Films That Fell Through the Cracks: The Frightening

The Frightening (2002)

Film Review by Zakary McGaha

What you need to know going in: there’s a new kid at a weird high school, people start dying, and there are ghosts…sort of.

The Frightening, directed by David DeCoteau, is a mixed bag, to put it delicately. Still, it has a swath of charm that makes it memorable. With this whole “Films That Fell Through the Cracks” series, we want to focus on movies that aren’t viewed as classics by anyone’s standards, but, at the end of the day, prove a point most genre fans are well aware of: not every movie needs to be a fucking classic.

Some movies are mediocre when viewed separately, but if you add them all together, they create a genre of trash that imprints itself on your soul. The Frightening certainly fits in this category.

I was unfamiliar with David DeCoteau before stumbling upon The Frightening, but it has since come to my attention that he has a pretty strong cult following. His ‘Brotherhood’ films, which I haven’t seen, are said to contain a strong homoerotic pulse. The Frightening has the same pulse; it definitely fits into the sub-genre of homoerotic horror films, along with the infamous Nightmare on Elm Street 2: Freddy’s Revenge (I seriously love that one, by the way; always have).

Learning of this homoerotic through line in his work after watching the movie confirmed my suspicions about DeCoteau. He has a distinctive style and isn’t just one of the many directors of straight-to-video horror flicks who work on things without consistent vision. You’re probably thinking, “Come on, you’re just saying that to make yourself seem more observant.”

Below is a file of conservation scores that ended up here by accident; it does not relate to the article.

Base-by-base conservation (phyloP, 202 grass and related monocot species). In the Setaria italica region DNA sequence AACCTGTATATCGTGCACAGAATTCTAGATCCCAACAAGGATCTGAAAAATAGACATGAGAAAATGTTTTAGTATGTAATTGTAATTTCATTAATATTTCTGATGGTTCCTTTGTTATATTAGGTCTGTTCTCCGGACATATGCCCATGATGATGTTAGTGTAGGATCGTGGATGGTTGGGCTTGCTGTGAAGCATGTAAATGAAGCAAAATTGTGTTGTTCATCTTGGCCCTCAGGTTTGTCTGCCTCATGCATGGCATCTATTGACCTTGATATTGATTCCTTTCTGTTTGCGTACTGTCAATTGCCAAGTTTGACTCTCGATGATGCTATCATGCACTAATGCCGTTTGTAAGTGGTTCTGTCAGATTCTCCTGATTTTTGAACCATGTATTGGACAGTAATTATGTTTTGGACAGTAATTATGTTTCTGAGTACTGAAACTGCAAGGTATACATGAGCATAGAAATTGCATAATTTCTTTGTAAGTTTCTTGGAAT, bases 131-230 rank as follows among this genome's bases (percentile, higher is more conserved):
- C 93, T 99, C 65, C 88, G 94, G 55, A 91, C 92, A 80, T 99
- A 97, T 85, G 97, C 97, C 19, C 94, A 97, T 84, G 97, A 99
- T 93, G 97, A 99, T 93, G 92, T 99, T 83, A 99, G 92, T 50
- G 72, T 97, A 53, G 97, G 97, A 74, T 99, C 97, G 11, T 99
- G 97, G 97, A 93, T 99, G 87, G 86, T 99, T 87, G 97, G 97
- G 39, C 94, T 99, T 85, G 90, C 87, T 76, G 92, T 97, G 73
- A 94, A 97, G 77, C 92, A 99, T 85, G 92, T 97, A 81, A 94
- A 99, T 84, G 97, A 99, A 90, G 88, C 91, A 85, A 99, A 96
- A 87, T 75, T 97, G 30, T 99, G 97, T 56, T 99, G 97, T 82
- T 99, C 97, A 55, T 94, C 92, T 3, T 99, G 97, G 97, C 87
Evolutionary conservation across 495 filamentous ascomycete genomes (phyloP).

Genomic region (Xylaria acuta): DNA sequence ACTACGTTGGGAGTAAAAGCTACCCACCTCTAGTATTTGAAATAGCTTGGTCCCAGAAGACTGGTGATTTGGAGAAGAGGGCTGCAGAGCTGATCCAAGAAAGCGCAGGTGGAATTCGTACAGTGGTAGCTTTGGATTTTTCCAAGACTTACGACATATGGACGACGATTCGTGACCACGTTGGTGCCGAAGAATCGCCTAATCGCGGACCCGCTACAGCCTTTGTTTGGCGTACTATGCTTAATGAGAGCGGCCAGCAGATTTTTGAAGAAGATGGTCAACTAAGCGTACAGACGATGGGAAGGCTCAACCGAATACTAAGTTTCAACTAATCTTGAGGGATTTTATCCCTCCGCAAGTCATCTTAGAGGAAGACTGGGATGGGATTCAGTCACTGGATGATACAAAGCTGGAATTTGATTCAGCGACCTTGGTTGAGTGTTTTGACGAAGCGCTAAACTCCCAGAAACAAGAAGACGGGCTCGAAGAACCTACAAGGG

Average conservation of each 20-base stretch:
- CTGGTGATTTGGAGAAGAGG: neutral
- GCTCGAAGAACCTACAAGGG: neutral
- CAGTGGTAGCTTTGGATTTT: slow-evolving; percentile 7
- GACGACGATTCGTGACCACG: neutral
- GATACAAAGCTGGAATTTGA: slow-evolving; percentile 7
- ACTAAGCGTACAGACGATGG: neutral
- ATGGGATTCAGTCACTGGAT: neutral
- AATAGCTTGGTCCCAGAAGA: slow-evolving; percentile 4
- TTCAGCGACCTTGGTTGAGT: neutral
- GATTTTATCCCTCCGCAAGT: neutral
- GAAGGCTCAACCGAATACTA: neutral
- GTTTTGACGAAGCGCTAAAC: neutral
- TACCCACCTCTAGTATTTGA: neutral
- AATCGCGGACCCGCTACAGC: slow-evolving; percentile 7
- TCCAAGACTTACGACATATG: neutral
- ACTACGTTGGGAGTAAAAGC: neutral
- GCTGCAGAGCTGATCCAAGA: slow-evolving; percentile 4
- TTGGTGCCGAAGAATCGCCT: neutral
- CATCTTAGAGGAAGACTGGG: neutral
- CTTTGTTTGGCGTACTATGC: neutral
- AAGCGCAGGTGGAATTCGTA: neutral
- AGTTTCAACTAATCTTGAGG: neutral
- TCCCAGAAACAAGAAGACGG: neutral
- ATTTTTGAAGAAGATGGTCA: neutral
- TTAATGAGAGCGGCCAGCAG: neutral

To that, I would say: No, once you watch The Frightening, you’ll realize it has that certain type of charm that indicates the people working behind the scenes had a passion for the genre they found themselves in.

Still, though, I can see why people wouldn’t like this flick. It fails miserably in a couple areas. First off, the deaths, save for one in which a cowboy-looking fella gets his face melted, are lame. They’re all laughable and fun, but tiresome at the same time.

Basically, a group of elite-ish type teens is running around dressed like burglars with the sole purpose of offing the “different” kids at the high school (there’s more to it than this, but I don’t want to get into spoiler territory). Needless to say, all of these kills come off as clumsy and stupid. Nothing scary to see here, folks! Just bumbling preppies trying to be FBI-like assassins.

Secondly, the dialogue is horrible, but this is to be expected in a lot of low budget horror. It wasn’t so bad that I felt compelled to write down notes of horrible word exchanges, however I’m unable to decide at this moment if it all adds to the film’s charm or detracts from it.

The last area of concern is the half-formed explanation or “mythology”, perhaps. It was fun in a Twilight Zone way, but it could have been handled better. It’s never a good sign when a character has to spend a long time explaining the “why” of supernatural occurrences.

Despite those things, The Frightening deserves a 3/5. It’s got problems, sure, but that it was a labor of love is apparent. It’s a gleefully bad genre film that’s never boring, continually hilarious…and its singular cool kill is pretty wicked. Not necessarily ultra-gory, but wicked.

If you’re like me, you’re a sucker for anything that mixes “school” culture and horror. This film delivers on that, although it could’ve been better. This is no Heathers, certainly, but it’s pretty good if you want to catch a brain-numbing flick before bedtime.

Zakary McGaha is a dog lover, film buff, and horror hound living in Tennessee. His horror-comedy novella Locker Arms is available from Kensington Gore Publishing. Soothing the Savage Swamp Beast is forthcoming from JournalStone/Bizarro Pulp Press.


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